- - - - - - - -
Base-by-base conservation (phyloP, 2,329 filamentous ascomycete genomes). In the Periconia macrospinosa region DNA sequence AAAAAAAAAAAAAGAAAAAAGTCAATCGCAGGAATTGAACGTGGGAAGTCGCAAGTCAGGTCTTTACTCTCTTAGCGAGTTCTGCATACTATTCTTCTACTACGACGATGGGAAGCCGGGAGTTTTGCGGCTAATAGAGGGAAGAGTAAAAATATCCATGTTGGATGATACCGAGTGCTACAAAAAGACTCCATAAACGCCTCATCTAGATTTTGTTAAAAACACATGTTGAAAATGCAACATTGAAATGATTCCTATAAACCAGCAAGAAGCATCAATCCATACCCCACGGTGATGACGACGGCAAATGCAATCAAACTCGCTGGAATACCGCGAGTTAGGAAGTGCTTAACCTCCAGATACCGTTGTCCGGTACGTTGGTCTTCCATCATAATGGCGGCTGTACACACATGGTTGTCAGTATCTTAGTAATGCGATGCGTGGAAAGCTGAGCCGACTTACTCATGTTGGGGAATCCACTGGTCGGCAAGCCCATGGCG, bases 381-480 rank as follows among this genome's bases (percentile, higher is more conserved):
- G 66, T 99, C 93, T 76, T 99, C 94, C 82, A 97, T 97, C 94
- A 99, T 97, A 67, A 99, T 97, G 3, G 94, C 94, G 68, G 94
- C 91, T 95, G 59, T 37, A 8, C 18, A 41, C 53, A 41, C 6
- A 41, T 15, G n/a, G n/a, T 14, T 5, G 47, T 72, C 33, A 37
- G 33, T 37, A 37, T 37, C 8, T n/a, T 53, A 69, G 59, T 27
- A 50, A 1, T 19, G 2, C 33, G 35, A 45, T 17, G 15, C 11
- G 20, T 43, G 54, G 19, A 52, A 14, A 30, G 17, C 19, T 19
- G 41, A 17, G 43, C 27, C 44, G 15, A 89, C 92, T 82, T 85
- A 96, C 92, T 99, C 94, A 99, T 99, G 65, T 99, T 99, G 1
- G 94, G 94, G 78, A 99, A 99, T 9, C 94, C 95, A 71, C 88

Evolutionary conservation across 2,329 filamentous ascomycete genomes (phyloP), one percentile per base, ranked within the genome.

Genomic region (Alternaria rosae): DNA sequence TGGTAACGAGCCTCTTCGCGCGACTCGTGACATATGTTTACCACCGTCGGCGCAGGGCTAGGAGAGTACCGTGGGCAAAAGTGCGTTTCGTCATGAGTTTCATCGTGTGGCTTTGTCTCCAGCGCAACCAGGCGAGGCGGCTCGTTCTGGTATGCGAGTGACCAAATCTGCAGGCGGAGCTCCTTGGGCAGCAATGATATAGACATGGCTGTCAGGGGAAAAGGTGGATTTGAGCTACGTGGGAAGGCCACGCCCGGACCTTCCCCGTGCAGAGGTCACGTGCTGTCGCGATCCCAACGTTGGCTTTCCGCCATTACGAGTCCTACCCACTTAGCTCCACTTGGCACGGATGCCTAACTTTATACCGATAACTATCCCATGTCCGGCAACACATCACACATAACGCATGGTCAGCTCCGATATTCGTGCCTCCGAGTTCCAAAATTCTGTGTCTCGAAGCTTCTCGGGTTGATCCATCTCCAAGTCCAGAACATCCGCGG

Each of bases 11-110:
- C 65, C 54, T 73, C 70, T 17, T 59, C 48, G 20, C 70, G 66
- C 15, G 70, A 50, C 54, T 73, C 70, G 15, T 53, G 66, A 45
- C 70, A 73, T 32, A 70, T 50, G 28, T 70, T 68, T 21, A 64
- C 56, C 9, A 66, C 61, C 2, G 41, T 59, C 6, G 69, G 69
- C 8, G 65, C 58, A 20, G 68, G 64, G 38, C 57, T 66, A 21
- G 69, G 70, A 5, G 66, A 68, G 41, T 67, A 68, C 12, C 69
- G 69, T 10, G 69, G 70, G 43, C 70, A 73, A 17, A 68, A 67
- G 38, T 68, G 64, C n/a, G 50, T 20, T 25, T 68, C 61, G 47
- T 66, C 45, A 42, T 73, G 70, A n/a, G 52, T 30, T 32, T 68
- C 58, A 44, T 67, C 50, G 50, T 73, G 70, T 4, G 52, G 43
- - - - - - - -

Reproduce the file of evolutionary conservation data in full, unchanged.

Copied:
Base-by-base conservation (phyloP, 2,329 filamentous ascomycete genomes). In the Periconia macrospinosa region DNA sequence AAAAAAAAAAAAAGAAAAAAGTCAATCGCAGGAATTGAACGTGGGAAGTCGCAAGTCAGGTCTTTACTCTCTTAGCGAGTTCTGCATACTATTCTTCTACTACGACGATGGGAAGCCGGGAGTTTTGCGGCTAATAGAGGGAAGAGTAAAAATATCCATGTTGGATGATACCGAGTGCTACAAAAAGACTCCATAAACGCCTCATCTAGATTTTGTTAAAAACACATGTTGAAAATGCAACATTGAAATGATTCCTATAAACCAGCAAGAAGCATCAATCCATACCCCACGGTGATGACGACGGCAAATGCAATCAAACTCGCTGGAATACCGCGAGTTAGGAAGTGCTTAACCTCCAGATACCGTTGTCCGGTACGTTGGTCTTCCATCATAATGGCGGCTGTACACACATGGTTGTCAGTATCTTAGTAATGCGATGCGTGGAAAGCTGAGCCGACTTACTCATGTTGGGGAATCCACTGGTCGGCAAGCCCATGGCG, bases 381-480 rank as follows among this genome's bases (percentile, higher is more conserved):
- G 66, T 99, C 93, T 76, T 99, C 94, C 82, A 97, T 97, C 94
- A 99, T 97, A 67, A 99, T 97, G 3, G 94, C 94, G 68, G 94
- C 91, T 95, G 59, T 37, A 8, C 18, A 41, C 53, A 41, C 6
- A 41, T 15, G n/a, G n/a, T 14, T 5, G 47, T 72, C 33, A 37
- G 33, T 37, A 37, T 37, C 8, T n/a, T 53, A 69, G 59, T 27
- A 50, A 1, T 19, G 2, C 33, G 35, A 45, T 17, G 15, C 11
- G 20, T 43, G 54, G 19, A 52, A 14, A 30, G 17, C 19, T 19
- G 41, A 17, G 43, C 27, C 44, G 15, A 89, C 92, T 82, T 85
- A 96, C 92, T 99, C 94, A 99, T 99, G 65, T 99, T 99, G 1
- G 94, G 94, G 78, A 99, A 99, T 9, C 94, C 95, A 71, C 88

Evolutionary conservation across 2,329 filamentous ascomycete genomes (phyloP), one percentile per base, ranked within the genome.

Genomic region (Alternaria rosae): DNA sequence TGGTAACGAGCCTCTTCGCGCGACTCGTGACATATGTTTACCACCGTCGGCGCAGGGCTAGGAGAGTACCGTGGGCAAAAGTGCGTTTCGTCATGAGTTTCATCGTGTGGCTTTGTCTCCAGCGCAACCAGGCGAGGCGGCTCGTTCTGGTATGCGAGTGACCAAATCTGCAGGCGGAGCTCCTTGGGCAGCAATGATATAGACATGGCTGTCAGGGGAAAAGGTGGATTTGAGCTACGTGGGAAGGCCACGCCCGGACCTTCCCCGTGCAGAGGTCACGTGCTGTCGCGATCCCAACGTTGGCTTTCCGCCATTACGAGTCCTACCCACTTAGCTCCACTTGGCACGGATGCCTAACTTTATACCGATAACTATCCCATGTCCGGCAACACATCACACATAACGCATGGTCAGCTCCGATATTCGTGCCTCCGAGTTCCAAAATTCTGTGTCTCGAAGCTTCTCGGGTTGATCCATCTCCAAGTCCAGAACATCCGCGG

Each of bases 11-110:
- C 65, C 54, T 73, C 70, T 17, T 59, C 48, G 20, C 70, G 66
- C 15, G 70, A 50, C 54, T 73, C 70, G 15, T 53, G 66, A 45
- C 70, A 73, T 32, A 70, T 50, G 28, T 70, T 68, T 21, A 64
- C 56, C 9, A 66, C 61, C 2, G 41, T 59, C 6, G 69, G 69
- C 8, G 65, C 58, A 20, G 68, G 64, G 38, C 57, T 66, A 21
- G 69, G 70, A 5, G 66, A 68, G 41, T 67, A 68, C 12, C 69
- G 69, T 10, G 69, G 70, G 43, C 70, A 73, A 17, A 68, A 67
- G 38, T 68, G 64, C n/a, G 50, T 20, T 25, T 68, C 61, G 47
- T 66, C 45, A 42, T 73, G 70, A n/a, G 52, T 30, T 32, T 68
- C 58, A 44, T 67, C 50, G 50, T 73, G 70, T 4, G 52, G 43